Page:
There seems to be two types of users when it comes to Spotlight in macOS. Some use Spotlight regularly, maybe to the point where it’s the main user interface element for everything on the Mac–for example, to launch an app or document, the user activates Spotlight, types it in the search field, and then clicks on the desired result. Then there are the users who barely use Spotlight at all.
Regardless of how you use Spotlight, Apple has made it a much better tool to use in macOS Ventura. If you use it all the time, your experience is going to improve, and if you don’t use it at all, you may start. Let’s take a look at why Spotlight is now a better search tool on your Mac.
More robust web results
Most people when they want to look up something on the web, launch a browser, type the search term in the search field, hit Return, and then browse the webpage of results.
With macOS Ventura, Apple gives you the option to stay in Spotlight, which now provides a much more robust set of results for web searches on artists, celebrities, businesses, movies, TV shows, sports, and more.
Below is a look at the Spotlight results for the Golden State Warriors in macOS Monterey, the version of macOS before Ventura. It offers alternative search terms, websites, a Siri information summary, and a game result that takes up most of the window. (The game that is showing is the upcoming season opener scheduled for October.) You might actually find what you need here, but more likely, you’ll use the results as a jumping-off point.
The Spotlight search for Golden State Warriors in macOS Ventura provides an expanded set of results. While there are three screenshots here, it’s actually just one window; the second two are a continuation of the first window, scrolling down.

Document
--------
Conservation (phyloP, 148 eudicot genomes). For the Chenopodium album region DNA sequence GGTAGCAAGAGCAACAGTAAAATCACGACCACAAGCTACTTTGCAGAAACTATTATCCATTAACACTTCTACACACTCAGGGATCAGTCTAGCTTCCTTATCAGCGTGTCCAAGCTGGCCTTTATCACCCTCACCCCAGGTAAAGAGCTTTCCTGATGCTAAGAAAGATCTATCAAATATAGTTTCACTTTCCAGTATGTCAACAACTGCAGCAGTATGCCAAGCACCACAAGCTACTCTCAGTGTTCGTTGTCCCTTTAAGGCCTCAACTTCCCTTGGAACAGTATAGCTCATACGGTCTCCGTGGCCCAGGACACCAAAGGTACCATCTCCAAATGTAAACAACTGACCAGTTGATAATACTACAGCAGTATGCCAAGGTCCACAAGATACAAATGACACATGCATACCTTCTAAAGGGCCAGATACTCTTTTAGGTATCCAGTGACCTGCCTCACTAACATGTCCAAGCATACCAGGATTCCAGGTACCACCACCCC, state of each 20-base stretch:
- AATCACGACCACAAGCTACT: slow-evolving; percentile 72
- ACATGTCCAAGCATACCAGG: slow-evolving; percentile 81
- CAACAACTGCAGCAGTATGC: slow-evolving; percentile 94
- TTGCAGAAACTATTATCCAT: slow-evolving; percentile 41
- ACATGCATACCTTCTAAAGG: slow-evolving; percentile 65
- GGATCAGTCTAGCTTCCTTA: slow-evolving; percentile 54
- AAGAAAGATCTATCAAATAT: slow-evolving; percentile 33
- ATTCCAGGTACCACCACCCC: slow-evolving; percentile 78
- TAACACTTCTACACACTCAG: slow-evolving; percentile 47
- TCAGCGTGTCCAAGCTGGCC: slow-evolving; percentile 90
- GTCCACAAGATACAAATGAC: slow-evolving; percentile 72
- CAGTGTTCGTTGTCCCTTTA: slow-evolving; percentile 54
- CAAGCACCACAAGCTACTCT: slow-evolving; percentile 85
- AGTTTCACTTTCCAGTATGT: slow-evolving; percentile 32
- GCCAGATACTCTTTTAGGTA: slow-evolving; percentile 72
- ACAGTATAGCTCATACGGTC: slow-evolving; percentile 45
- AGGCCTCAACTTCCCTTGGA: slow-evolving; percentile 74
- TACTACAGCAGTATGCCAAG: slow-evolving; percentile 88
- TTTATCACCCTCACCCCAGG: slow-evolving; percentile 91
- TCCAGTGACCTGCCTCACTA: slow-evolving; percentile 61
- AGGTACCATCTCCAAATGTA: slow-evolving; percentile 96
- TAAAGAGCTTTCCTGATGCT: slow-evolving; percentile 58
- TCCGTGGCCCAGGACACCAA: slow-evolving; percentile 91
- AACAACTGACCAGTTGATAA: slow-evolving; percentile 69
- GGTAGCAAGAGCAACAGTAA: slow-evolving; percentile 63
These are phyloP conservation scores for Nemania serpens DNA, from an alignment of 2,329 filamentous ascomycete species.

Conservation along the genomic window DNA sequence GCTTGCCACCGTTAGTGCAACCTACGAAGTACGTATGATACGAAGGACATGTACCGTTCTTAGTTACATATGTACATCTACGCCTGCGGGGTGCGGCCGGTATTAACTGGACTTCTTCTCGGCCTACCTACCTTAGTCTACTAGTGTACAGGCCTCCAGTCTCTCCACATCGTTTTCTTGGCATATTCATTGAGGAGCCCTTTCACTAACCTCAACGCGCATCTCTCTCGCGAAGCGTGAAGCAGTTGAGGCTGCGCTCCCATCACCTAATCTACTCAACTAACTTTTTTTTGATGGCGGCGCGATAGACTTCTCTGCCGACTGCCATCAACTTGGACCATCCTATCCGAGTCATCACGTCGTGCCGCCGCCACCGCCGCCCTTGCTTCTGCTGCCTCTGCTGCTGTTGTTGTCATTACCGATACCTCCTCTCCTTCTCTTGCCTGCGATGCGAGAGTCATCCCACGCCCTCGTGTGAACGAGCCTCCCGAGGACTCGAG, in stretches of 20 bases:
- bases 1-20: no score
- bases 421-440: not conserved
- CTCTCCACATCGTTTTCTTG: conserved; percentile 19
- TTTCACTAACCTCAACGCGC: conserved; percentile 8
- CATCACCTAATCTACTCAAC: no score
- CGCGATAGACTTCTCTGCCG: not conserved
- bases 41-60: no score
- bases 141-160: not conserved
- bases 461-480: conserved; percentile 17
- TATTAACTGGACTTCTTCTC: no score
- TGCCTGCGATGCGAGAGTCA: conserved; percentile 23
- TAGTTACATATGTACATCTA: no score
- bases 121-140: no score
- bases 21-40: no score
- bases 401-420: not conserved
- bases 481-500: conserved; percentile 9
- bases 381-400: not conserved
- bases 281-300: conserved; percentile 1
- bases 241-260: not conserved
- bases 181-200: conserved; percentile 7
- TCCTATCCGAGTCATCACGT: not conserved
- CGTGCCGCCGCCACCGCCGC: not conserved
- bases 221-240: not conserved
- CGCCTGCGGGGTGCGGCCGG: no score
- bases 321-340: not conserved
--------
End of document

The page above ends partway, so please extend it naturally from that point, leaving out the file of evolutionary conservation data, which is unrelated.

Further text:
There’s a ton of information here: recent game results, team roster, social media accounts, video highlights, and more. At the bottom, there are even links to mentions of the Warriors in my email (in the Mail app) and text messages. You should be able to find what you need without venturing into Safari.
Quick Look is one of the most helpful features in macOS–select just about anything, press on the spacebar, and a pop-up window appears with information about the item, and in many instances, you get a preview of the contents of a file. However, while it works all over macOS, Quick Look didn’t work in Spotlight.
Apple finally fixed that in macOS Ventura. Quick Look can be used on just about any search result, and in many instances, it can save you from opening another app to do something. If you are searching for a file on your Mac, you can perform Quick Look on the results and peek at the contents to make sure you pick the file you want.
And Quick Look works on web results so you can interact with the result in Spotlight without having to go out into the browser. For example, if your search results include web video, you can use Quick Look on the video to watch it in a pop-up window, instead of having to go out into your browser and launch the video. The same goes for web photos, links to web pages, and more.
Spotlight now lets you perform tasks like setting a timer, using Shazam to identify a song, and more, However, the terms to get these actions going aren’t always what you think they should be, For example, when I typed “start a 5 minute timer” in Spotlight, the results were for websites that can run a timer. In order to run a timer in the Mac’s Clock app (which is new in macOS Ventura), I had to type “Clock” in Spotlight, and a Set Timer result appears that I could use.
That’s not ideal. This UI quirk in Spotlight shows that Apple still has a way to go to maximize Spotlight’s usefulness.
Better image search
Spotlight in Ventura is finally a helpful tool for finding images, whether it’s on your Mac or on the web. Images are a standard part of search results now.
When searching for images on your Mac, it can be done based on location, dates, and sometimes generic terms such as “dog” or “cat” will work. If you fill out the metadata of your photos, Spotlight can see the metadata and return results for you. For example, for photos of a recent event, I entered “axe throwing” as keywords in the metadata for those pics. When I did a Spotlight search for “axe throwing” those pictures were in the results.